Q&A with Aaron Sims

Aaron-Sims-REO-Speedwagon

The voice of the Milwaukee Admirals Aaron Sims and the voice of REO Speedwagon Kevin Cronin. In other words, a couple of rockstars.

This afternoon I had the chance to chat with the voice of the Milwaukee Admirals, Aaron Sims. He’s been a busy, busy man these past few days. From Wednesday all the way to the shootout on Sunday he has called game action for the Admirals and Predators. Here’s our conversation on his first look at the NHL and the Admirals season.

Roundtable: Describe the situation last Thursday. Did you hear about Pete Weber before getting a call up for Nashville’s radio play-by-play spot or was it thrown at you all at once?

Aaron Sims: Pete went to the hospital. They called me and told me that that’s what happened. He had left the locker room in St. Paul by ambulance. Bob Kohl, the director of broadcasting for the Nashville Predators, gave me a call around 10am and explained what happened. And asked if I could be ready to make it up to St. Paul just in case. They didn’t know if that would happen. They kind of, at the time, thought Pete would be discharged after a quick once over to make sure everything was fine and then get rid of him from the hospital to the rink. If that happened, then I would watch a game for free. If not, that would be the case – that I would step in. They would move Willy Daunic to the TV side to fill in for Pete.

I called my wife and told her what was up. And then about eight minutes later Bob called again and said that Pete was indeed going to stay in the hospital for at least the night. And they needed me to come up. By this time it is around 10:30am and he asked if I could catch the 11:56am flight from Milwaukee to St. Paul. Now, I hadn’t showered yet. It was one of the few days that I had actually gotten up fairly early. I was sitting online getting ready to start my day and run some errands. I was going to run my suits to the dry cleaners. But they called and said they needed me. So, I did my best to freshen up the suits as best I could, jumped on the plane, landed in St. Paul around 1pm, got to the hotel about 1:30pm, and that was it. Then I just kind of sat around the rest of the afternoon doing some prep for the night. I went to the rink at about 4pm. They had a bus that went underneath towards the locker room so I went over there and the only player on the bus was Carter Hutton. It was me, Willy Daunic, Terry Crisp, and the first person that I actually saw when I got on the bus was Mitch Korn – we talked briefly. Then Lane Lambert got on the bus and we just kind of had our “how are you’s” and stuff. Got to the rink. Got my pass. And went and sat upstairs.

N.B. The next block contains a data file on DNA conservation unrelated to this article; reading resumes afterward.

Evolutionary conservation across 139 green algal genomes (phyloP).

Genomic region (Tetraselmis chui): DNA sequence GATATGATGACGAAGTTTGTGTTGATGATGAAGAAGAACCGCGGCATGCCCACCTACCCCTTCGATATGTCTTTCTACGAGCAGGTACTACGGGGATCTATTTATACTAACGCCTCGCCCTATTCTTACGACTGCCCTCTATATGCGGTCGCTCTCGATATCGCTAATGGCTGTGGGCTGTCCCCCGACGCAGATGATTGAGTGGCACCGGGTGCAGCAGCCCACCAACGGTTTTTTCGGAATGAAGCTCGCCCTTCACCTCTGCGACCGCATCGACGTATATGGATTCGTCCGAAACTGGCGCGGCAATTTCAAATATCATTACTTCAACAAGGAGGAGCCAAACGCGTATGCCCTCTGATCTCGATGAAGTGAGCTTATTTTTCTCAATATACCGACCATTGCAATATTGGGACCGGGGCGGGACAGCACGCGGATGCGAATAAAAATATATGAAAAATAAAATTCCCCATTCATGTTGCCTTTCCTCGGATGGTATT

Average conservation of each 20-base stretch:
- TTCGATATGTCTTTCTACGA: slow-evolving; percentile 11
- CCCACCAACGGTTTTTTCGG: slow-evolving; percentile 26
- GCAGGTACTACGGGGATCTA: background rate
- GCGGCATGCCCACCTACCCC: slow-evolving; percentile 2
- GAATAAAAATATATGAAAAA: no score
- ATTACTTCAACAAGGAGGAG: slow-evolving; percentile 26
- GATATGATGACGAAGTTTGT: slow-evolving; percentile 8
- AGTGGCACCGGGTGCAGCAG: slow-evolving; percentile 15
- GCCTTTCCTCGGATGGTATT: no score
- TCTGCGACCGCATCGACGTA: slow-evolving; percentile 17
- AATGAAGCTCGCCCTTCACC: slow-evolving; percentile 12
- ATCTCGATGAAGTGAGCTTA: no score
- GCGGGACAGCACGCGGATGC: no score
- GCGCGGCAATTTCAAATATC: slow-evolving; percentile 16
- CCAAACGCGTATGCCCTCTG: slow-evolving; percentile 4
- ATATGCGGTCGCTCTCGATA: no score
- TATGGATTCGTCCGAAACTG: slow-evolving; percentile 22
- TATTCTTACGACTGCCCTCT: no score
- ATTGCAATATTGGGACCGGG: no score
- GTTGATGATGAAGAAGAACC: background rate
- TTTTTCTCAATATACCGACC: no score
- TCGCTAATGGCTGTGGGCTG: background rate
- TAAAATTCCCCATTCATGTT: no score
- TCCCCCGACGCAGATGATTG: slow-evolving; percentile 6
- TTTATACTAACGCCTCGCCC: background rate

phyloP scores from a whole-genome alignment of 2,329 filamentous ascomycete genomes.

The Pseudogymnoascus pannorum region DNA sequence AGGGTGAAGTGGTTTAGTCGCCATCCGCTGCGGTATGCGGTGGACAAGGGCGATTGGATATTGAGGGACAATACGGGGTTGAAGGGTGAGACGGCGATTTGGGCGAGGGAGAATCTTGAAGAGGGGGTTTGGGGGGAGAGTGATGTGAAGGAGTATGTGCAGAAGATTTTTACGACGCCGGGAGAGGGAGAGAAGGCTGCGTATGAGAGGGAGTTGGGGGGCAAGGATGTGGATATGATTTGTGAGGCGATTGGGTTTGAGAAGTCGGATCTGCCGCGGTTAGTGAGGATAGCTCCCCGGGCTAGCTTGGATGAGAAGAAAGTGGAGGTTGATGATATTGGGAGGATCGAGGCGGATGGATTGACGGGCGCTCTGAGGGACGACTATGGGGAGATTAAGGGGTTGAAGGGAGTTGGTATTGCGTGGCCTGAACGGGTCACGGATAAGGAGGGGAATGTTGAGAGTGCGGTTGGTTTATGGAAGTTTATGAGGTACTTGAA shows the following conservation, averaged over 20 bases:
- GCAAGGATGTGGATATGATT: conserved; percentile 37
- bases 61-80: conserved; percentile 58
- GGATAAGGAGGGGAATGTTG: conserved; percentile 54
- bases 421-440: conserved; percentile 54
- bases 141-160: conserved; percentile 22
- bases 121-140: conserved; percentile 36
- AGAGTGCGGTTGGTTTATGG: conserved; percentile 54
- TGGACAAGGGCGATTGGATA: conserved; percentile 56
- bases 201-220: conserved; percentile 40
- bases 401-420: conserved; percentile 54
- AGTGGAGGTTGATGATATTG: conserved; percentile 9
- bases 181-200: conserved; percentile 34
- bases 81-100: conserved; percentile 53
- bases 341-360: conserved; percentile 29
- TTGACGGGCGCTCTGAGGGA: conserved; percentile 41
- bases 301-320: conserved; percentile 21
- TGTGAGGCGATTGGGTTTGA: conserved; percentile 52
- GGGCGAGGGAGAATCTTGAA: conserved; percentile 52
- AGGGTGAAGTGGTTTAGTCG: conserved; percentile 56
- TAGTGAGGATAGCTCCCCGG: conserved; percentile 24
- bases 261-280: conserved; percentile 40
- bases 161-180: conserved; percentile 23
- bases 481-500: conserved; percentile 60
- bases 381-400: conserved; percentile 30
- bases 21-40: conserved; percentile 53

R: One thing I definitely do not want to lose in all of this is Pete Weber. I had the chance to meet him last season with you and Charlie Larson of the Admirals in Chicago last season. He is an incredibly nice guy. Talk about your relationship with Pete Weber:

Aaron: Unbelievably giving. A couple of year’s ago he had called me and asked me if, when they decided they were going to simulcast their TV and radio and decided they were going to split that up, and Pete called me up and asked me if I would do that and to send something in. At the time, I didn’t get that and that’s fine. Tom Callahan did – and he’s fantastic. From then on, if I needed anything Pete was more than giving. So it was pretty neat.

Pete knows so many people. He’s been in the game for so long. And he has always been nice to me. He has been on our radio show here in Milwaukee. I’ve been on his down in Nashville. Just really giving. We started texting here and there – just goofy things to one-another. So, it sucks how I got up. If there is a nice guy list and he’s not at the top of the list – that’s a stupid list. He is fantastic. He has always been supportive. I’m so happy that he is healthy and hopefully he will be able to come back once the Predators resume.

R: Were you able to talk or speak to Pete while you were up in Minneosta?

Aaron: No. He went in and I texted him when I got there. I wasn’t expecting anything back, right? You figure recovery from a procedure like that. But, within a minute and a half, he texted me back and said, “Thanks. Good luck!” So, that was pretty nice.

R: Just like when I talk Colton Sissons, what was it like experiencing the NHL level?

Aaron: It’s the best! It really is. The play is so great. The buildings are great. It was awesome. For me, the waiting, the anticipation, I guess once I got the call, I kind of figured once the game got going I’d be fine. I knew all the Predators because that’s the team we’re with. I know the majority of the guys personally and I know their numbers and all of that stuff. And then I am from Minnesota so, if the Preds aren’t on, I’m probably at least glancing at a Wild game. So, I know all of those guys and they were all in Houston or Iowa this year.

It was a pretty, as far as players and all of that, it was pretty easy to call. I worked with Stu Grimson and Stu held my hand and was just fantastic. There was an engineer there to make sure everything was good and then guys back at the station – they had to remind me a few times – the big thing for me was the format. They do things a little differently with their pre-game and intermissions and all of that – so I just had to get used to all of that. Once we did that – it was good.